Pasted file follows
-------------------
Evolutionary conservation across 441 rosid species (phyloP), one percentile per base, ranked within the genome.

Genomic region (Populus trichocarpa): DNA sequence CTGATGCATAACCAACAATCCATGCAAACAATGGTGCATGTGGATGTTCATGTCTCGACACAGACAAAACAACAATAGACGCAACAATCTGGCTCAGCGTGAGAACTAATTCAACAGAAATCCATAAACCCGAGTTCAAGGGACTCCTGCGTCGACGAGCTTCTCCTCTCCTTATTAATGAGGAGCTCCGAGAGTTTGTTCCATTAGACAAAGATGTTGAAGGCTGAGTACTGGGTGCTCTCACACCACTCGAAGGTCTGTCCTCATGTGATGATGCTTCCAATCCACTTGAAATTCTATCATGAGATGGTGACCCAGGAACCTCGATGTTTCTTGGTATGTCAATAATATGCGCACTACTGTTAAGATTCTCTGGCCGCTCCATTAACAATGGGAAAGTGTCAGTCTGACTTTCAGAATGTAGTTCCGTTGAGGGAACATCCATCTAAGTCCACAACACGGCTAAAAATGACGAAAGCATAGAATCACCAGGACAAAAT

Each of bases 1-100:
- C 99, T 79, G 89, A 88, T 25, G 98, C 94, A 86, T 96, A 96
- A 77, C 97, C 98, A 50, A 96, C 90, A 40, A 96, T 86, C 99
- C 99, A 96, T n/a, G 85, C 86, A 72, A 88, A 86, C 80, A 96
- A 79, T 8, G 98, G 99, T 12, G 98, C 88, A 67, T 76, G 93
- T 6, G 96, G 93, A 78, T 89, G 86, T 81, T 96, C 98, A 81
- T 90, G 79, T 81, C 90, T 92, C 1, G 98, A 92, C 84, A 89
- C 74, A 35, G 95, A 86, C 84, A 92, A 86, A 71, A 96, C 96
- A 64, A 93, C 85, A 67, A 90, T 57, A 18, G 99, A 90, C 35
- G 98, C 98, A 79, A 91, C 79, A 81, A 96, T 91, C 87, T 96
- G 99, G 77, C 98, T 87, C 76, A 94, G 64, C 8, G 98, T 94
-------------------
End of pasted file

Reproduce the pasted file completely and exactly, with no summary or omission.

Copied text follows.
Evolutionary conservation across 441 rosid species (phyloP), one percentile per base, ranked within the genome.

Genomic region (Populus trichocarpa): DNA sequence CTGATGCATAACCAACAATCCATGCAAACAATGGTGCATGTGGATGTTCATGTCTCGACACAGACAAAACAACAATAGACGCAACAATCTGGCTCAGCGTGAGAACTAATTCAACAGAAATCCATAAACCCGAGTTCAAGGGACTCCTGCGTCGACGAGCTTCTCCTCTCCTTATTAATGAGGAGCTCCGAGAGTTTGTTCCATTAGACAAAGATGTTGAAGGCTGAGTACTGGGTGCTCTCACACCACTCGAAGGTCTGTCCTCATGTGATGATGCTTCCAATCCACTTGAAATTCTATCATGAGATGGTGACCCAGGAACCTCGATGTTTCTTGGTATGTCAATAATATGCGCACTACTGTTAAGATTCTCTGGCCGCTCCATTAACAATGGGAAAGTGTCAGTCTGACTTTCAGAATGTAGTTCCGTTGAGGGAACATCCATCTAAGTCCACAACACGGCTAAAAATGACGAAAGCATAGAATCACCAGGACAAAAT

Each of bases 1-100:
- C 99, T 79, G 89, A 88, T 25, G 98, C 94, A 86, T 96, A 96
- A 77, C 97, C 98, A 50, A 96, C 90, A 40, A 96, T 86, C 99
- C 99, A 96, T n/a, G 85, C 86, A 72, A 88, A 86, C 80, A 96
- A 79, T 8, G 98, G 99, T 12, G 98, C 88, A 67, T 76, G 93
- T 6, G 96, G 93, A 78, T 89, G 86, T 81, T 96, C 98, A 81
- T 90, G 79, T 81, C 90, T 92, C 1, G 98, A 92, C 84, A 89
- C 74, A 35, G 95, A 86, C 84, A 92, A 86, A 71, A 96, C 96
- A 64, A 93, C 85, A 67, A 90, T 57, A 18, G 99, A 90, C 35
- G 98, C 98, A 79, A 91, C 79, A 81, A 96, T 91, C 87, T 96
- G 99, G 77, C 98, T 87, C 76, A 94, G 64, C 8, G 98, T 94